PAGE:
Blocking host proteins: an improved COVID-19 treatment approach?

Scientists report news of a promising new compound that effectively blocks the activity of proteins on cells that are necessary for SARS-CoV-2 to cause infection.

N-0385 compound

Scientists led by Dr Hector Aguilar-Carreño from Cornell University and a team in Canada have targeted a protein called TMPRSS2, which SARS-CoV-2 needs to help its spike protein penetrate cells. The researchers developed several compounds that aimed to block the activity of this protein, finding four particularly effective compounds that appeared to have no ill effect on normal cell survival.

Since the outbreak of SARS-CoV-2 late in 2019, the virus has continually mutated. This moving target creates challenges for the development of treatments and vaccines that aim to specifically target the virus. However, this newly reported research has shown effective prevention of COVID-19 in a mouse model by using compounds that aim to block proteins on cells, which prevents the virus gaining entry to cells and causing disease.

The team screened these candidates to gauge their impact on SARS-CoV-2 infectivity in cells and identified one particularly efficacious compound, called N-0385, which substantially reduced the amount of virus that could enter cells derived from lung and colon tissues.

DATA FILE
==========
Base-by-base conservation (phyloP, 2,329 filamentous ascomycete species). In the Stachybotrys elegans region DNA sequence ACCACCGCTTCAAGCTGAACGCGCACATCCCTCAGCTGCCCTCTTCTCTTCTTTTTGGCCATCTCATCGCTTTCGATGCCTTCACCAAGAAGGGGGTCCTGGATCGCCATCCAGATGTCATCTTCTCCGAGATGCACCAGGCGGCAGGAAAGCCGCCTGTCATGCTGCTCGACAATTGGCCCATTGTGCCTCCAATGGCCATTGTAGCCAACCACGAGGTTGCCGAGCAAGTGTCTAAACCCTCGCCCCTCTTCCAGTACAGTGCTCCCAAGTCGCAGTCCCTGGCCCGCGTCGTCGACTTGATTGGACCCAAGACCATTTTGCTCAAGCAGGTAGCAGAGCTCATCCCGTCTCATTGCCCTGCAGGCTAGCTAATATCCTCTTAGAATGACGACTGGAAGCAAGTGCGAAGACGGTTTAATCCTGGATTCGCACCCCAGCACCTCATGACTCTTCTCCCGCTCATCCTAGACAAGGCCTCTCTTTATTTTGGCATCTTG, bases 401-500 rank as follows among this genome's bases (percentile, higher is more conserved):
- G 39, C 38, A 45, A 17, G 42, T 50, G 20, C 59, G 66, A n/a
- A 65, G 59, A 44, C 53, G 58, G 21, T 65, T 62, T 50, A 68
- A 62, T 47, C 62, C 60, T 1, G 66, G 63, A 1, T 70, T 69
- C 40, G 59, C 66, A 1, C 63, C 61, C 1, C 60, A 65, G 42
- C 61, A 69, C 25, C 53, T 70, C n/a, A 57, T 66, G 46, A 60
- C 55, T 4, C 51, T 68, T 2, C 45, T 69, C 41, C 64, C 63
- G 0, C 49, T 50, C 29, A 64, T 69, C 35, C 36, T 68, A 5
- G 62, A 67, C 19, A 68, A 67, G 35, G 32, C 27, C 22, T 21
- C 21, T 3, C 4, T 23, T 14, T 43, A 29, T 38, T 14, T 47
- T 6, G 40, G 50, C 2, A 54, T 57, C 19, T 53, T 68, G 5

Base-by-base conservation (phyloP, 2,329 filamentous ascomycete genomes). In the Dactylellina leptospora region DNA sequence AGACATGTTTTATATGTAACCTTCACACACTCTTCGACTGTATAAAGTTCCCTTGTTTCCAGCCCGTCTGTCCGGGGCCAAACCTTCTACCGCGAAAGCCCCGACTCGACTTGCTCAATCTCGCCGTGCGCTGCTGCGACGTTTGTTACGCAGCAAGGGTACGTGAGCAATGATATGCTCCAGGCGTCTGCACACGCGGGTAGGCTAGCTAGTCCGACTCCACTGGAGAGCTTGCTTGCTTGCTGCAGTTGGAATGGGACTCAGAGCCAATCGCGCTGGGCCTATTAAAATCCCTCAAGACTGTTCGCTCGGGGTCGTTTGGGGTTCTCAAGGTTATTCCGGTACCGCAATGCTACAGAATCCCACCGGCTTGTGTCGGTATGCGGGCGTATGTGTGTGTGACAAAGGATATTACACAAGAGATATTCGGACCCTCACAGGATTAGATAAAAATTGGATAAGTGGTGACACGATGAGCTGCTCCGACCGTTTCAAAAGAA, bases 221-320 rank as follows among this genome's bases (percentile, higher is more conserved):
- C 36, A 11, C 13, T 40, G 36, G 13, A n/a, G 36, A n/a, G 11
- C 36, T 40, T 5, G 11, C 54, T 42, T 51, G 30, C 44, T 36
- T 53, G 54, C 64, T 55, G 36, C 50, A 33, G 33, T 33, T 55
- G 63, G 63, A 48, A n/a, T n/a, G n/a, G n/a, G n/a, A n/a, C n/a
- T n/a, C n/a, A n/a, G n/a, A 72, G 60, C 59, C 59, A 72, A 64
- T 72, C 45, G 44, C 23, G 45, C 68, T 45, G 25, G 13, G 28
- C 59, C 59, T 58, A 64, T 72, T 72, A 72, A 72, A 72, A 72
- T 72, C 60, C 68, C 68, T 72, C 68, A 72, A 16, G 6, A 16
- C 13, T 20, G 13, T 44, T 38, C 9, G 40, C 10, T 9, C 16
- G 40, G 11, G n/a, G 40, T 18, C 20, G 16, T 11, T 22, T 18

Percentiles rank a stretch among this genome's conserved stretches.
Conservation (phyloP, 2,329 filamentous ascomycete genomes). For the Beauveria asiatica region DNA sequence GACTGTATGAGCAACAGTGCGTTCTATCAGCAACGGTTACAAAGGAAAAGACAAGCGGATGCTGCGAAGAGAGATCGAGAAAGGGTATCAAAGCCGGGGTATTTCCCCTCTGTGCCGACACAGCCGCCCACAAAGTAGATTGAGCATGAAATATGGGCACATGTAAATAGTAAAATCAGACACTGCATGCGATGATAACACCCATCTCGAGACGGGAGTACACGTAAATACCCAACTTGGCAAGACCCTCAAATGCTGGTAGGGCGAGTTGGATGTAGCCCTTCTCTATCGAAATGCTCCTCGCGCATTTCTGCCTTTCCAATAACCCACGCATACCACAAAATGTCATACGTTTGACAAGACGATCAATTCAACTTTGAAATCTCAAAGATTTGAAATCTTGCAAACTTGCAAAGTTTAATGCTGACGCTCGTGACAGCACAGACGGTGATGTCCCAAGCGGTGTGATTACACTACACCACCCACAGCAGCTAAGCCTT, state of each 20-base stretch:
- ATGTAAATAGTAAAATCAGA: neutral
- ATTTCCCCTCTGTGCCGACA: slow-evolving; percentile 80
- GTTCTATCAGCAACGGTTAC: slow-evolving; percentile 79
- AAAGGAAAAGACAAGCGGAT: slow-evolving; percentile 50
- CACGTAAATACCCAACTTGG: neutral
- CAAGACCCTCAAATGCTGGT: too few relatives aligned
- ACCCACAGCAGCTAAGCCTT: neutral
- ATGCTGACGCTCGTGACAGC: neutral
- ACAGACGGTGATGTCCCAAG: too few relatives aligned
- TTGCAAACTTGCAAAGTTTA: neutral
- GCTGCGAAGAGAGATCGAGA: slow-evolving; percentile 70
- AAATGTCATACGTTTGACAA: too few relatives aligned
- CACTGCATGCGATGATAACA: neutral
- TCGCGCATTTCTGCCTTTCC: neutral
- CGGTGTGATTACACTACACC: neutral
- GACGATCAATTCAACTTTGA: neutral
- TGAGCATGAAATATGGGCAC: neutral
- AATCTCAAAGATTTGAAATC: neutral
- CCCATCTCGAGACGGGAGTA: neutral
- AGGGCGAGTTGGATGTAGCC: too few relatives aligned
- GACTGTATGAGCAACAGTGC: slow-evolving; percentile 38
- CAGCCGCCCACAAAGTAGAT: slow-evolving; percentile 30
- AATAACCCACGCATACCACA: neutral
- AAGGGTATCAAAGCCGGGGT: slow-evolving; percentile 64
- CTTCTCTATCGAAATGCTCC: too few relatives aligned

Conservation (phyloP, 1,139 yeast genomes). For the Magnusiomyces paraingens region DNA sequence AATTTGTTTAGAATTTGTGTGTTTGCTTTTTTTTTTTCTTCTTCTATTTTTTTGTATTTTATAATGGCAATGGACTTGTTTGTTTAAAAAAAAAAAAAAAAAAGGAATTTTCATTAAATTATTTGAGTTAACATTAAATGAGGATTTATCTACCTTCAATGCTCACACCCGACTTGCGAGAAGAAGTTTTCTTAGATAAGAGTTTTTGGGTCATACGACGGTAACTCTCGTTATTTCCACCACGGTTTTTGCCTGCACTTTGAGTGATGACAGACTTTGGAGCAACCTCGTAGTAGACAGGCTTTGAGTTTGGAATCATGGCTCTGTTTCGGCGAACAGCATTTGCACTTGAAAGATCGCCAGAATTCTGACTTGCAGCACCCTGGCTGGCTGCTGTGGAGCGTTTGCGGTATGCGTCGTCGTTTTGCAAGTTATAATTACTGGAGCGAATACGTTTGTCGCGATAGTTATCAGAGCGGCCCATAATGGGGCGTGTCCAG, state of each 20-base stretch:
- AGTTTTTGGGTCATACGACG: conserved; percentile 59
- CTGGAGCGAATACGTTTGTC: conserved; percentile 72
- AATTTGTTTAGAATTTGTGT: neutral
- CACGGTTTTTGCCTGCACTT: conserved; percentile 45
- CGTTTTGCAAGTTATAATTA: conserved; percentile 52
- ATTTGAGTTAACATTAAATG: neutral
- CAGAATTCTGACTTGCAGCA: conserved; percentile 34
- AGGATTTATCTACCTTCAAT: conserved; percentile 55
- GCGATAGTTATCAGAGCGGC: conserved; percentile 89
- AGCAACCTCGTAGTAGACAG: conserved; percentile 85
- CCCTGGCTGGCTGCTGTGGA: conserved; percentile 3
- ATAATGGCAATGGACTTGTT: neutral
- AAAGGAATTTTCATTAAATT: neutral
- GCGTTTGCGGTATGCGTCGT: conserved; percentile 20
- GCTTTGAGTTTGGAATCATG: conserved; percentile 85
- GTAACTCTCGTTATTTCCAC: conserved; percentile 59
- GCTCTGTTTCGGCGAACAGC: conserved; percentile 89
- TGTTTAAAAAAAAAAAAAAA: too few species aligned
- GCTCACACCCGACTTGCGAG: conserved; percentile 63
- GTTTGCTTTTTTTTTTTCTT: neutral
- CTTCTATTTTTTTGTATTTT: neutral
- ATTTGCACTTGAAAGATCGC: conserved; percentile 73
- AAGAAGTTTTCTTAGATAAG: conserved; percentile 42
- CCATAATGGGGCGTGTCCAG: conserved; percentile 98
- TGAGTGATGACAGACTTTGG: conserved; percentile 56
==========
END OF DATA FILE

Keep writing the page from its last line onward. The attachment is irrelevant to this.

In a mouse model of severe COVID-19, N-0385 was delivered intranasally in order to target lung tissue and limit exposure to other parts of the body, thus limiting potential side effects.

The researchers began by administering N-0385 once a day, starting one day before viral exposure through six days afterwards. None of the ten mice that received a control dose of saline survived, but seven of the ten that received N-0385 did. Most of the mice that survived had little or no lung damage.

The team’s experiment with a shorter course of treatment, from one day before exposure through two days afterwards, found that all 10 of the mice given N-0385 survived. Only one of the 10 that received the saline survived. Samples taken from three days after infection found that mice treated with N-0385 had 97 percent less virus in the lungs. Encouragingly, when the experiment was carried out with just a single dose of N-0385 administered on the day of infection, these mice had a high survival rate as well.

The treatment also showed protection against the Delta variant. These experiments were carried out prior to the emergence of Omicron; however, given that N-0385 works on host cells, scientists are confident it will be able to block different variants from using the target host proteins.

“The N-0385 therapy is simpler and less expensive to mass produce than other types of COVID-19 treatments, such as monoclonal antibodies,” Aguilar-Carreño noted.

The researchers are currently working with a biotechnology company to produce a version of the drug for testing in people.

This research was funded in part by NIH’s National Institute of Allergy and Infectious Diseases (NIAID) and results were published in Nature.